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Hospitalizations for eating disorders increased during pandemic
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Hospitalizations for eating disorders increased during pandemic


Emergency department visits and hospital admissions increased among adolescents and young adults during the COVID-19 pandemic.

Emergency department (ED) visits and hospital admissions for eating disorders increased during the COVID-19 pandemic in adolescents aged 10 to 17 years, as did ED visits among young adults and older adults, according to new research published in CMAJ (Canadian Medical Association Journal). 

Using ICES data, researchers compared observed and expected rates of ED visits and hospitalizations for eating disorders before and during the pandemic in adolescents, young adults, adults and older adults.

Headshot of Alene Toulany

"Our findings reveal significant variations in the utilization of acute care services for eating disorders across different age groups,” says first author Dr. Alene Toulany, Staff Physician and Associate Scientist-Track Investigator in the Child Health Evaluative Sciences program at The Hospital for Sick Children (SickKids) and adjunct scientist at ICES, Toronto, Ontario. “This highlights the need for a nuanced approach in allocating mental health resources and expanding system capacity and resources dedicated to both adolescent and adult eating disorder programs.”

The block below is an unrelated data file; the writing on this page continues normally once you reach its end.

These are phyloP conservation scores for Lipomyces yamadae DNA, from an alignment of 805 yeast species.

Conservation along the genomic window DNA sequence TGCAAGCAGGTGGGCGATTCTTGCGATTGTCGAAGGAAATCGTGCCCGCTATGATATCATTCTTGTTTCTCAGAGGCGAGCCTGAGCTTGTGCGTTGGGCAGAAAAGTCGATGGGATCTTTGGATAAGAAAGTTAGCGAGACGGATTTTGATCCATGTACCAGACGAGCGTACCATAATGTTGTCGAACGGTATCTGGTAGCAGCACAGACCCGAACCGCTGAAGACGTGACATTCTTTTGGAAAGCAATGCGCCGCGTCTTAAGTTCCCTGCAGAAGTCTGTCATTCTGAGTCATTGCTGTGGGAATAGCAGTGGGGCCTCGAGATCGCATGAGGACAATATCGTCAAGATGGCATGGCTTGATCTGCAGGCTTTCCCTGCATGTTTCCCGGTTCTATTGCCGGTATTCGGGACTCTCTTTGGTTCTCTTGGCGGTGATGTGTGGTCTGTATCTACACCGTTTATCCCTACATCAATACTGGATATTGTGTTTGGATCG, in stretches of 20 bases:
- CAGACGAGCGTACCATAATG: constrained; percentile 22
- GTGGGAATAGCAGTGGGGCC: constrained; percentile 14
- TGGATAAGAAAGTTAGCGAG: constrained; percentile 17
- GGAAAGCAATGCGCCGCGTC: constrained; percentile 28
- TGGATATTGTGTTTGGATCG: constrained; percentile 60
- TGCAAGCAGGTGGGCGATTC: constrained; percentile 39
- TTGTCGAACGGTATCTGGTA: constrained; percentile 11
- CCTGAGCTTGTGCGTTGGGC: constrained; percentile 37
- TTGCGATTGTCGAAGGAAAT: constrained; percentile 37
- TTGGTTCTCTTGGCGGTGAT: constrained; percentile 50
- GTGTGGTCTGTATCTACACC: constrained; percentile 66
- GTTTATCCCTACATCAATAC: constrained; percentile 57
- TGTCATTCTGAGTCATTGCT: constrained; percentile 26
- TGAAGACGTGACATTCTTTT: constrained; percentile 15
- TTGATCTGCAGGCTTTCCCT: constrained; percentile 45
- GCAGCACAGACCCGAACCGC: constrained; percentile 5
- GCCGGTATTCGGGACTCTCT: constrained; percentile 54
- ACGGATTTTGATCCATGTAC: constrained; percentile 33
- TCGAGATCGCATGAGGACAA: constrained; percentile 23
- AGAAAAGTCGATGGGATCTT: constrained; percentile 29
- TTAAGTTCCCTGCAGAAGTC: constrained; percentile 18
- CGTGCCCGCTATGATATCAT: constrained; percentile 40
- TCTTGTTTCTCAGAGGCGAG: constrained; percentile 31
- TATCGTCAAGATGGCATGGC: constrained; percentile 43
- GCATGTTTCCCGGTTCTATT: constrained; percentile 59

Emergency department visits increased 121 per cent among adolescents 

Compared to pre-pandemic levels, the study found that: 

  • Emergency department visit rates for eating disorders were 7.38 per 100 000 for adolescents in the 30 months after the start of the pandemic, representing a 121 per cent increase compared with expected. 
  • ED visits for young adults increased above expected by 13 per cent.  
  • Hospital admissions increased 54 per cent above expected in adolescents. 

The research team noted that a combination of factors may have contributed to the increase in eating disorders, including concerns about health and exercise with the closure of gyms and other opportunities for physical activity, increased time on social media and household stress. 

The authors recommend more investment in eating disorder programs for adolescents and adults along with continued research on attributing changes to new eating disorders or the exacerbation of pre-existing eating disorders.  

This study was funded by ICES and the Canadian Institutes of Health Research (CIHR). 

Read the original release. 

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